BYOD didn’t kill Cisco’s tablet; it was a doomed idea

Citing employee preferences and the growing Bring Your Own Device (BYOD) movement, Cisco(s csco) is no longer investing in the Cius Android(s goog) tablet it announced in 2010. The company says it will instead focus on collaboration software and solutions as workers use a wide range of hardware and enterprises are rushing to support such devices. That’s a great idea from Cisco that’s about two years and one hardware project too late.
From a post on Cicso’s blog:

“Cisco has demonstrated a commitment to delivering innovative software like Cisco Jabber and Cisco WebEx across a wide spectrum of operating systems, tablets and Smart Phones. We’re seeing tremendous interest in these software offerings. Customers see the value in how these offerings enable employees to work on their terms in the Post-PC era, while still having access to collaboration experiences.
Based on these market transitions, Cisco will no longer invest in the Cisco Cius tablet form factor, and no further enhancements will be made to the current Cius endpoint beyond what’s available today. However, as we evaluate the market further, we will continue to offer Cius in a limited fashion to customers with specific needs or use cases.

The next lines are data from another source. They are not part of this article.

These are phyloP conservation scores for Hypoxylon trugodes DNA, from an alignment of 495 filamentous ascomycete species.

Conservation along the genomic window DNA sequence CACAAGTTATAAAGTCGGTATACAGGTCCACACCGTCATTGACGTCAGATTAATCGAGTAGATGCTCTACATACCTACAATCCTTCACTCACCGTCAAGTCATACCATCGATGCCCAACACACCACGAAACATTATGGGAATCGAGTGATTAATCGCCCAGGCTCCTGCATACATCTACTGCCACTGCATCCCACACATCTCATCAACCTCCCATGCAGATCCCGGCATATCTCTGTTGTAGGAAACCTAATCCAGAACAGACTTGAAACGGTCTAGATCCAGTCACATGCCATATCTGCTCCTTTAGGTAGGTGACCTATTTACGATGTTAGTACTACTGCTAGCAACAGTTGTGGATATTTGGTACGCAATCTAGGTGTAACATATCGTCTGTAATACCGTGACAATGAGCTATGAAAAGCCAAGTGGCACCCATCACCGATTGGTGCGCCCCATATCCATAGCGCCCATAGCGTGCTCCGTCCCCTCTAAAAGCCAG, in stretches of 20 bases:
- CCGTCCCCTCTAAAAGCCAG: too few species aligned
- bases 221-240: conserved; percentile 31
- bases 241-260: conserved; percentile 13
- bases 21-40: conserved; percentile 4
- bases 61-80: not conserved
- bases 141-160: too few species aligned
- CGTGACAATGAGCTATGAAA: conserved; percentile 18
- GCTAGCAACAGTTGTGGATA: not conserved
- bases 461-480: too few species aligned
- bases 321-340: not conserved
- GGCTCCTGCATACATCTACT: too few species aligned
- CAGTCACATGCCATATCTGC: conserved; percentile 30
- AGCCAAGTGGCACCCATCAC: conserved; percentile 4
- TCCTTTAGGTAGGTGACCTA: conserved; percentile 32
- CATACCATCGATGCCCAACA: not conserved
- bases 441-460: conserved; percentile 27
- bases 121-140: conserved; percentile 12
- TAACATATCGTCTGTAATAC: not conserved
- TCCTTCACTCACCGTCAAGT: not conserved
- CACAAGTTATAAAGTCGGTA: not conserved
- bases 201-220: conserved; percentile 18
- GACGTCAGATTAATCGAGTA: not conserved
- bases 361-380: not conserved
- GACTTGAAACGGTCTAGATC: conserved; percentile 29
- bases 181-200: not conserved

Moving forward, we intend to double down on software offerings, like Jabber and WebEx, that provide the anytime, anywhere, and any device experiences. We will leverage key learnings and key collaboration experiences native to Cius in our other collaboration products.”

I recall when my colleague Stacey covered the initial Cius tablet news. She and I discussed the product at length and while it was interesting and newsy enough to report on, I remember pointing out numerous reasons the product had “fail” written all over it.
The main reasons were that mobile technology cycles were revving too fast for a company such as Cisco to keep up, it had little to no differentiation from any competing tablets and the specifications were just plain terrible. Initially the product was slated to run on Intel’s Atom CPU(s intc) and offered super VGA, or 800 x 600 resolution — for a video communications device! The 7-inch screen is now 1024 x 600 but an Atom Z615 chip powers Android 2.2.2, which is software that debuted two years ago.
Instead of focusing on hardware, I mentioned to Stacey, Cisco should stick with software services that enable collaboration. Lo and behold, as the Cius tablet dies a slow, painful death, Cisco is doing exactly that.